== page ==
The ink is composed of many chemical constituents, some of which are necessarily volatile for proper drying when the ink droplet is placed on the printed medium. This volatility, however, results in a drying and crusting of ink in and around the nozzle as well as an increased viscosity of the ink in the firing chamber and the associated ink feed channels over a period of time during which the nozzle is not used. To slow the undesired drying of ink, the nozzles are capped during periods of nonuse. Also, as part of a maintenance program for printheads which have not been used for a period of time and for new printheads, the printer is programmed to transport the printhead to a component known as a service station and cause the printhead to spit ink from each nozzle into a spittoon to attempt to clear clogged nozzles and to remove higher viscosity ink from the firing chamber. In some printers, a vacuum system aids in the clearing of nozzles. When a nozzle or its associated ink feed channel becomes plugged or encrusted with dried ink, the amount of ink ejected when a firing pulse is applied to the heater resistor is unpredictable and may be nil. A nozzle ejecting little or no ink produces a noticeable gap in the printed characters or a stripe or band in a solid print path such as might be encountered when a graphics or picture is printed. This gap or band is very undesirable from the standpoint of the user of a printer who expects whole characters and unstriped, solid graphics.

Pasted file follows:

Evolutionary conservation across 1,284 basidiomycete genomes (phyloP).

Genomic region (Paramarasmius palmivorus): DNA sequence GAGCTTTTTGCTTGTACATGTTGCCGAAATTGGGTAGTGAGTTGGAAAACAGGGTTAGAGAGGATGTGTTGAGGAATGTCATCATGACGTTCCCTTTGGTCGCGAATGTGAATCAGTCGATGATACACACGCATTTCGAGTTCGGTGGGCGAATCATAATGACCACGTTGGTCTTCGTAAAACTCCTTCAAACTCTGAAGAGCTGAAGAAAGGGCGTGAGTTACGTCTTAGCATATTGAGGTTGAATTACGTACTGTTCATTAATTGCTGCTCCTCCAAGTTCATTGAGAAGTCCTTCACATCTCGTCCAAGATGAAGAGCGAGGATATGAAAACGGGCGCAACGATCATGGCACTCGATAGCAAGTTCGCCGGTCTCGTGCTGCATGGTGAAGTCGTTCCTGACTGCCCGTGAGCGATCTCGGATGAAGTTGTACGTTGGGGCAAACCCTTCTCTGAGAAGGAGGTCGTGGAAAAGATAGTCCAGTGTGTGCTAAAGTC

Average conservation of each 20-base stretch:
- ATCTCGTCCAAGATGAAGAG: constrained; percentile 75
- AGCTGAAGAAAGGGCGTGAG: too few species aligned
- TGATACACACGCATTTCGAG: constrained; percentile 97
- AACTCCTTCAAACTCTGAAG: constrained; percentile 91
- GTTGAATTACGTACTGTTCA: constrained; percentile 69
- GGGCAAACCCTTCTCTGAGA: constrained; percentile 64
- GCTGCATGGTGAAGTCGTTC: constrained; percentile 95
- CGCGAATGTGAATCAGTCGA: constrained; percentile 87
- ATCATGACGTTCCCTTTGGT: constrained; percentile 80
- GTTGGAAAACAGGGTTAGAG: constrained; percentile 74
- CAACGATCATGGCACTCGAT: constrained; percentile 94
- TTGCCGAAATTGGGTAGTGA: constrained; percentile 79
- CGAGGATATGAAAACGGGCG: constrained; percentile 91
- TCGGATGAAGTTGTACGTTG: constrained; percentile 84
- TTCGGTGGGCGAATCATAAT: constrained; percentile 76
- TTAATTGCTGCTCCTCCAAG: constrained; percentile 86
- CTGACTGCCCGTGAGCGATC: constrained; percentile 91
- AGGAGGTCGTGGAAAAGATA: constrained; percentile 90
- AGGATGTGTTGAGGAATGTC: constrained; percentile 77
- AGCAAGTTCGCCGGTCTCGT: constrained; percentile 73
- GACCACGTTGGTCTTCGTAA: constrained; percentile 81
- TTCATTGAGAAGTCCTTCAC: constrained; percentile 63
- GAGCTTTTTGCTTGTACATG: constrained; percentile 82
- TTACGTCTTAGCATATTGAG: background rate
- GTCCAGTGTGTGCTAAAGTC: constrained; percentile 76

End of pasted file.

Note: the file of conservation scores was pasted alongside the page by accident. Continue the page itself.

It is well known that ink droplet volume is related, among other things, to the viscosity of the ink. To provide uniformity of droplet volume, the ink is prewarmed in some inkjet printers in the proximity of the nozzles by a series of electrical pulses applied to the resistors which form the ink heating elements. These warming pulses do not contain enough energy to cause the ink to boil (as a firing pulse would) but do provide localized heating to the ink to make the ink viscosity more uniform. This more uniform ink viscosity provides better printing quality by providing a uniformity of ink volume expelled upon the activation of a heater resistor. Such prewarming of ink prior to printing is further discussed in U.S. Pat. No. 5,109,234.
The foregoing efforts to improve the quality of print from an inkjet printhead have resulted in a recognized high quality of performance from the inkjet printhead. Nevertheless, a desire for improved quality of print remains the goal of printhead designers.
A method and apparatus which clears blocked nozzles in an inkjet printer printhead encompasses the expulsion of ink for a first time segment from a group of nozzles in a first pattern for a number of nozzle expulsions. Following the first time segment, a pause period is entered for a period of time. Ink is expelled in a second time segment following the pause period from the group of nozzles in a second pattern for a second number of nozzle expulsions.